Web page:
Teraki et al., 1996 found that the serum levels of IL-1α and IL-4 were significantly elevated in patients with the localized form of AA, while serum levels of IFN- γ and IL-2 were significantly elevated in patients with the extensive forms [22]. We found that total serum IgE was elevated more in LAA than in extensive forms (AT/AU). These results indicate that the immune responses are different in the localized form and the extensive forms of AA, being regulated by Th2 cytokines and Th1 cytokines, respectively. The same was suggested by Katagiri et al., 2007, who found that the levels of IFN-γ tended to increase while the levels of IL-4 tended to decrease in severe cases of alopecia [23]. Since IL-4 promotes IgE class switching, and IFN-γ have an inhibitory effect, increased levels of serum IgE in different forms of AA seem to be caused by the balance of expression of these cytokines. Further studies are needed to correlate serum levels of theses cytokines with serum IgE levels in different forms of AA.

Our study provided a correlation between the onset of AA and the level of IgE, since the longer the disease duration was the higher the level of IgE was present. Previous mouse and human data suggested that the initiation phase of AA is a heavily Th1-based immune response while, the maintenance of destruction of the HF by cytotoxic cells was suggested to be due to a shift from a Th1 response to a more chronic Th2 immune profile [24]. Thus, AA is a cell-mediated autoimmune disease with late, possibly secondary, humoral responses.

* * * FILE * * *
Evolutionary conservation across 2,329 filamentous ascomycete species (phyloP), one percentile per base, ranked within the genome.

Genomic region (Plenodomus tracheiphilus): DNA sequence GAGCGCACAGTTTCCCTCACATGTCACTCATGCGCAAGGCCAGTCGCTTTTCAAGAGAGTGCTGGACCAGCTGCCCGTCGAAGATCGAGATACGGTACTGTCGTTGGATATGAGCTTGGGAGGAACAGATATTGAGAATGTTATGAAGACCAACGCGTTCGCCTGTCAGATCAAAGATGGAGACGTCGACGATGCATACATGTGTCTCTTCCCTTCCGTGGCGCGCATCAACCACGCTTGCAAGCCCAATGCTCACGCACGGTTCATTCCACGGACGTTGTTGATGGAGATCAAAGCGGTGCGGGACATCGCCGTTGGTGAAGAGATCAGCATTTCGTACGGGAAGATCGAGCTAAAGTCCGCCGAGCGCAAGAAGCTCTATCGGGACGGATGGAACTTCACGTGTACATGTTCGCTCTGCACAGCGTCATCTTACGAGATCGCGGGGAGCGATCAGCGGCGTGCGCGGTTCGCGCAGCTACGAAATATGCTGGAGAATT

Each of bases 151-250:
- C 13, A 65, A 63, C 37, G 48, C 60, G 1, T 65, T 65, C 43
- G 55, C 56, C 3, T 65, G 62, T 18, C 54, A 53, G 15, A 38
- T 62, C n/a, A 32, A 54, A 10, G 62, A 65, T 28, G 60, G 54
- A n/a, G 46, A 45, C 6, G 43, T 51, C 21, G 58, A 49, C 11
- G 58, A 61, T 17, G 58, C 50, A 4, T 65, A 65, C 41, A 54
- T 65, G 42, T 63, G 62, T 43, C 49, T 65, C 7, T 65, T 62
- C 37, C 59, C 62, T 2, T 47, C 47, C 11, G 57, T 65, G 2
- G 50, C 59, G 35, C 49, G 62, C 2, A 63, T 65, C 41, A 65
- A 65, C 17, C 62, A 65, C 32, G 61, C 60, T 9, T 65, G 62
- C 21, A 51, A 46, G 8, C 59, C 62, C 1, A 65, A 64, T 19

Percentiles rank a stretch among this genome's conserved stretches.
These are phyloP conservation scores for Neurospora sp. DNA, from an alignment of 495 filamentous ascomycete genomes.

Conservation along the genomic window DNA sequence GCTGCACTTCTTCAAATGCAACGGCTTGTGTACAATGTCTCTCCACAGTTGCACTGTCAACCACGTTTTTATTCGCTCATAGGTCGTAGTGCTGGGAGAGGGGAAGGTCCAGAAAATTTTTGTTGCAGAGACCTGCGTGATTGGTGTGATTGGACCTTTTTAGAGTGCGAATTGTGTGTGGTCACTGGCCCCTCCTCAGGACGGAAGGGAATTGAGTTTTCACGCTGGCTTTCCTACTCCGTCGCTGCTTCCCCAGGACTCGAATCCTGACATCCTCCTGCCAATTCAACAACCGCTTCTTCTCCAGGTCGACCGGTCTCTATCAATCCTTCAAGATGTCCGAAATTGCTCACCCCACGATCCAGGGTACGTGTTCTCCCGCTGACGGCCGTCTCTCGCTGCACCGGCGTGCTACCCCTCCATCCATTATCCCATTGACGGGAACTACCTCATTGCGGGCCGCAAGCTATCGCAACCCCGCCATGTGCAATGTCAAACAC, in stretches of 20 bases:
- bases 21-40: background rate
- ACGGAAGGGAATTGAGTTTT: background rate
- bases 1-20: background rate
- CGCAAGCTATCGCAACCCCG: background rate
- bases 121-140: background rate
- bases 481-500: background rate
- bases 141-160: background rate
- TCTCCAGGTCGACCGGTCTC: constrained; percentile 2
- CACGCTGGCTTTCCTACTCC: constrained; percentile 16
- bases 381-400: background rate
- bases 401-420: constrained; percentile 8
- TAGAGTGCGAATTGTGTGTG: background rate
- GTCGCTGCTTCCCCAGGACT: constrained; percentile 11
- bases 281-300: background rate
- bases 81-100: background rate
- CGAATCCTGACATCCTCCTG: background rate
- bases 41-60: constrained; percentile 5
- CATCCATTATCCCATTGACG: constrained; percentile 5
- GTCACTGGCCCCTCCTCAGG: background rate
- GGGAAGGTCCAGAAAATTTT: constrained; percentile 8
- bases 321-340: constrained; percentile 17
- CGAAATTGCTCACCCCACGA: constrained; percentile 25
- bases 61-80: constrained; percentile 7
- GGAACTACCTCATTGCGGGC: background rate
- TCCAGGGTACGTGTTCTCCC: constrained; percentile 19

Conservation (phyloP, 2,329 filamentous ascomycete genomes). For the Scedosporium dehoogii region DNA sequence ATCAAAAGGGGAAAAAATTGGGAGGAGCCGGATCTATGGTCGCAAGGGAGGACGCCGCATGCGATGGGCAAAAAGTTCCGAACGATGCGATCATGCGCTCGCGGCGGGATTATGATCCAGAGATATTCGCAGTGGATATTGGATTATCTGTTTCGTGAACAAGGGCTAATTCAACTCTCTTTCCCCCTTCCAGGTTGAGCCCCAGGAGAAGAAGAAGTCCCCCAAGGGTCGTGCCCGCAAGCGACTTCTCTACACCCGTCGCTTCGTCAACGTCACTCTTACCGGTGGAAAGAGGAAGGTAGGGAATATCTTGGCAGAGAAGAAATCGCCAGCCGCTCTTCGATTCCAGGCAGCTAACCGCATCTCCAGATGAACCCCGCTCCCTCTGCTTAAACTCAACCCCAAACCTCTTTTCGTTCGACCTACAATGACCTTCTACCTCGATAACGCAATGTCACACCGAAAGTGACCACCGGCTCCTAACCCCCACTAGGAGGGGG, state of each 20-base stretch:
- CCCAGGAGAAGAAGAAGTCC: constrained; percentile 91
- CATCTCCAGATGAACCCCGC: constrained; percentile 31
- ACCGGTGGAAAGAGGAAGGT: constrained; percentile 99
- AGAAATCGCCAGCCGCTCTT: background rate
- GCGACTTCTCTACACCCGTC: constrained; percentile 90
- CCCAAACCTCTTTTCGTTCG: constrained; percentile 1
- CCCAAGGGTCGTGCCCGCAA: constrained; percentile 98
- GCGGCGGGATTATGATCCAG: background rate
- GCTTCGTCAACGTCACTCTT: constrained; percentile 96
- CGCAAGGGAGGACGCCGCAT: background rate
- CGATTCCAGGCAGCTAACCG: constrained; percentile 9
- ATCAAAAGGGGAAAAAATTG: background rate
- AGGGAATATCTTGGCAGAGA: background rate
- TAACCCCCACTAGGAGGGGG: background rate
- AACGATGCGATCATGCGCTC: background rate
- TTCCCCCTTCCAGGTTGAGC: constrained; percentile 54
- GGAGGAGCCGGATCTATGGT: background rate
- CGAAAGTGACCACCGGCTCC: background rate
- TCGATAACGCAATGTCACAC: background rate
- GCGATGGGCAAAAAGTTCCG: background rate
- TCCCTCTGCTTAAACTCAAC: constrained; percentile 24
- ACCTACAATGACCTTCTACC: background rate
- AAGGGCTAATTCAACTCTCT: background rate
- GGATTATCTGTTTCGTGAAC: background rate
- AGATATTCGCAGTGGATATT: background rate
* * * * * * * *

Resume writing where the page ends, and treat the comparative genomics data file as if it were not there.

In conclusion, serum IgE level is a relatively sensitive investigation for AA, particularly the localized forms, irrespective of the presence of atopy. It may reflect the genetic and autoimmunity background of the pathogenesis of AA. Our study also provided a correlation between the onset of AA and serum level of IgE. This finding suggests a shift from a Th1 response in early AA to a more chronic Th2 immune profile, with secondary B-cell stimulation and possible IgE class switching.